Fed policymakers raised the benchmark federal funds rate by half a point earlier this month, and Powell promised that two increases of the same size would be on the table at the upcoming meetings in June and July. That sentiment was echoed on Tuesday as the Federal Reserve races to catch up with runaway inflation and bring it back to its 2% target.
Moynihan also discussed raising wages amid a tight labor market during an extensive interview with Bartiromo.
Starting at the end of next month, Bank of America will raise the minimum hourly wage for American employees to $22.
The move, which brings the bank one step closer to meeting its pledge to pay $25 an hour by 2025, will increase the annual salary of Bank of America’s full-time employees to more than $45,000.
Bank of America raised the minimum hourly wage to $15 in 2017, $17 in 2019, $20 in 2020 and $21 in October 2021. By 2025, Bank of America’s minimum hourly wage will have It has increased by about $14 an hour — or more than 121% — since 2010.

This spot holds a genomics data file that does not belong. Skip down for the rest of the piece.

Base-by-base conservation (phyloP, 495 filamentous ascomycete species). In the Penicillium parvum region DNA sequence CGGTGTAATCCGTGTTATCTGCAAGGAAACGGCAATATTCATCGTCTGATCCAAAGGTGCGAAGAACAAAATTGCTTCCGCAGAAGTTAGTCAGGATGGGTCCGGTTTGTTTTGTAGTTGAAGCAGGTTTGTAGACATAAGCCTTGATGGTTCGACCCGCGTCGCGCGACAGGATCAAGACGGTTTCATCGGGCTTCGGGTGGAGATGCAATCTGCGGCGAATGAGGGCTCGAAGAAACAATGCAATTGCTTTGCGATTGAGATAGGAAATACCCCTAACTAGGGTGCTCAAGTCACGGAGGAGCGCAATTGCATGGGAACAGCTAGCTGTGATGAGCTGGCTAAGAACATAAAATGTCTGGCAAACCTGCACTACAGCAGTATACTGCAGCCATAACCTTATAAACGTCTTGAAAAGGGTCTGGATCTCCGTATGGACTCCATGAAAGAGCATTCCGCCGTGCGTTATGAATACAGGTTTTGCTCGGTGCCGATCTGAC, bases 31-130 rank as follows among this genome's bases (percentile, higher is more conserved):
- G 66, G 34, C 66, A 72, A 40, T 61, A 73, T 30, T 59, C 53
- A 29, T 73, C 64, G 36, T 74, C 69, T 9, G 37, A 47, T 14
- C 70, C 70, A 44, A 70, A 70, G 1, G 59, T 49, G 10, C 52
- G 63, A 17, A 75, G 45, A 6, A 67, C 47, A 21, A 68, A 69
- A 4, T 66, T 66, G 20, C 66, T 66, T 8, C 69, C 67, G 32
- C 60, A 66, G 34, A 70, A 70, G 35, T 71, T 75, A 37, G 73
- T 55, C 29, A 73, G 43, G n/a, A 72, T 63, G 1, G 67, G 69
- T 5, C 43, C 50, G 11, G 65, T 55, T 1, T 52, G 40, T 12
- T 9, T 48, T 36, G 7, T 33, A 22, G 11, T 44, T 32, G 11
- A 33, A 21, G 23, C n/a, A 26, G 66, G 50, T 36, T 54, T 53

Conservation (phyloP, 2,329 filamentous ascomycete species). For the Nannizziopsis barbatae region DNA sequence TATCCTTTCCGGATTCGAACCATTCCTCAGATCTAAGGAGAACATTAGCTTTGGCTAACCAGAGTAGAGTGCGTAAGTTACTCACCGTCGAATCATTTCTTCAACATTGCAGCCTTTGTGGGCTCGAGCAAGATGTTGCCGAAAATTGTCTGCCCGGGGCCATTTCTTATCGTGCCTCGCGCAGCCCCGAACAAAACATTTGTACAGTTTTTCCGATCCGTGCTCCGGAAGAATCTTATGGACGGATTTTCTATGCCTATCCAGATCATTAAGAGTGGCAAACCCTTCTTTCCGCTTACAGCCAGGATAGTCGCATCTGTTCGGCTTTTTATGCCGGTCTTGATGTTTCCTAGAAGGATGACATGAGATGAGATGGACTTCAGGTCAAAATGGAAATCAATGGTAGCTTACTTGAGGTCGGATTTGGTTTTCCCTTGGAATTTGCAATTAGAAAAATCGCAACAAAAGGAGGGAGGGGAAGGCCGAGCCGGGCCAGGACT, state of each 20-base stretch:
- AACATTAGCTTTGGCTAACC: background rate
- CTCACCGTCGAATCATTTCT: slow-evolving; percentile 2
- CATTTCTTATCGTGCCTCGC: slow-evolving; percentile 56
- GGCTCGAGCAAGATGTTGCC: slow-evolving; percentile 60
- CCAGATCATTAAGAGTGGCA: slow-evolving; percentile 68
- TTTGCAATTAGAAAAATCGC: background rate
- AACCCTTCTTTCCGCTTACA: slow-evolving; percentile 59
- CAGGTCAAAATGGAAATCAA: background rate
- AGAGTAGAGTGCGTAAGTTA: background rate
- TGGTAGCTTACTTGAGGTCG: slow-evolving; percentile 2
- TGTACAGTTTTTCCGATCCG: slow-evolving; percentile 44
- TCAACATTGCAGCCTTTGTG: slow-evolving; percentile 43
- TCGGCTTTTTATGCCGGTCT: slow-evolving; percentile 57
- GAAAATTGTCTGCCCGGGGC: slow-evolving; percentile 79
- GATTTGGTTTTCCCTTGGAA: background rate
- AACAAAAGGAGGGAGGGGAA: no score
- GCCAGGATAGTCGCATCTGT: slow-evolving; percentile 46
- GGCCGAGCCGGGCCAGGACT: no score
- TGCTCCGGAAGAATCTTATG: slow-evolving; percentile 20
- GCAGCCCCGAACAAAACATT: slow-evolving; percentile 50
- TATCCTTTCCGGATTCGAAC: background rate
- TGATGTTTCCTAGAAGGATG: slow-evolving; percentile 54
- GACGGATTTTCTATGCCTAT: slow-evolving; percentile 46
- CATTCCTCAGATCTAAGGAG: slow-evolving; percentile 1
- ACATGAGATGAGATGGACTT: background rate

Moynihan told Barthyromou that he had “accelerated” the commitment to pay workers higher wages this year “because of the market.”
He noted that last week Bank of America employees making less than $100,000 a year got a 3-7% raise depending on length of service at the company in an effort to reward longevity and “the professional mindset we want.”
He then said it “pays the shareholder” because Bank of America is able to keep expenses “relatively constant.”
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As of the end of March, there are 11.5 million jobs in the United States. 4.5 million Americans, or about 3% of the workforce, quit their jobs in March in search of better wages, working conditions and hours.
Bank of America’s latest wage increase comes as the Consumer Price Index, a broad measure of the prices of everyday goods including gasoline, groceries and rents, rose 8.3% in April from a year ago. On a monthly basis, average hourly earnings declined 0.1% in March, when accounting for rising inflation. On an annual basis, real earnings fell 2.6% in April.
Lucas Manfredi of FOX Business and Megan Heaney contributed to this report.